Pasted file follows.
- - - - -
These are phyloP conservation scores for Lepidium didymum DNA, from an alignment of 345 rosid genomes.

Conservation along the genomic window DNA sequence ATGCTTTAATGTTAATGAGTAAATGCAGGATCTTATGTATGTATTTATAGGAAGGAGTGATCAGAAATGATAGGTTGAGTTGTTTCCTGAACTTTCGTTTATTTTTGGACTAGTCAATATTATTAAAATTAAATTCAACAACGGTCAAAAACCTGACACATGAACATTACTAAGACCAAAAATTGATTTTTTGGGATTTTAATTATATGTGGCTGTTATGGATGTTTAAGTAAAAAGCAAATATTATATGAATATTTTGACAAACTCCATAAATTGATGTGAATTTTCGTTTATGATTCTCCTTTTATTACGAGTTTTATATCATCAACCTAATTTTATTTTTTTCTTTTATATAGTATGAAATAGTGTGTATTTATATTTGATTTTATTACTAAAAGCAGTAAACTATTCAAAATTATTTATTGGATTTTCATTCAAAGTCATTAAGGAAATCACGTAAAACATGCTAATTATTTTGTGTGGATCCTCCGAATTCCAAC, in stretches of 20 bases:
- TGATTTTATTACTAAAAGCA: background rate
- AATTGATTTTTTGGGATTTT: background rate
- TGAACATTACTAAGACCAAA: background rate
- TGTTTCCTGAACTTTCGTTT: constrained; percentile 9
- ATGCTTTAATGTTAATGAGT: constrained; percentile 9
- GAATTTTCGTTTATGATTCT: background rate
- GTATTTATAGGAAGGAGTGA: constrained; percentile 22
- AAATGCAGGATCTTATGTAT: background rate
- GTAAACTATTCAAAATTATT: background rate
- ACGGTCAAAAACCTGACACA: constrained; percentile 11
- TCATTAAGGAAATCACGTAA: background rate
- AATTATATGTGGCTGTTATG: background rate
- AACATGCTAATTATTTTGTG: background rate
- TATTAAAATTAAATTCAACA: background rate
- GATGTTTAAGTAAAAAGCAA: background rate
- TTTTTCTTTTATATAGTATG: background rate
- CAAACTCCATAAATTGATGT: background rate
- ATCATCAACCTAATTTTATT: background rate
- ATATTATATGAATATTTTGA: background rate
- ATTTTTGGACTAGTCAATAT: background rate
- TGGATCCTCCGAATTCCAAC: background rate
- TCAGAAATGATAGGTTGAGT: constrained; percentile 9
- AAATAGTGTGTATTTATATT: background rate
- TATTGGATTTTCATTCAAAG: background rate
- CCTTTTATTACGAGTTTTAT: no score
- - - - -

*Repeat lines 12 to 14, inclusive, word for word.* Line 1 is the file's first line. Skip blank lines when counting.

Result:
- ACGGTCAAAAACCTGACACA: constrained; percentile 11
- TCATTAAGGAAATCACGTAA: background rate
- AATTATATGTGGCTGTTATG: background rate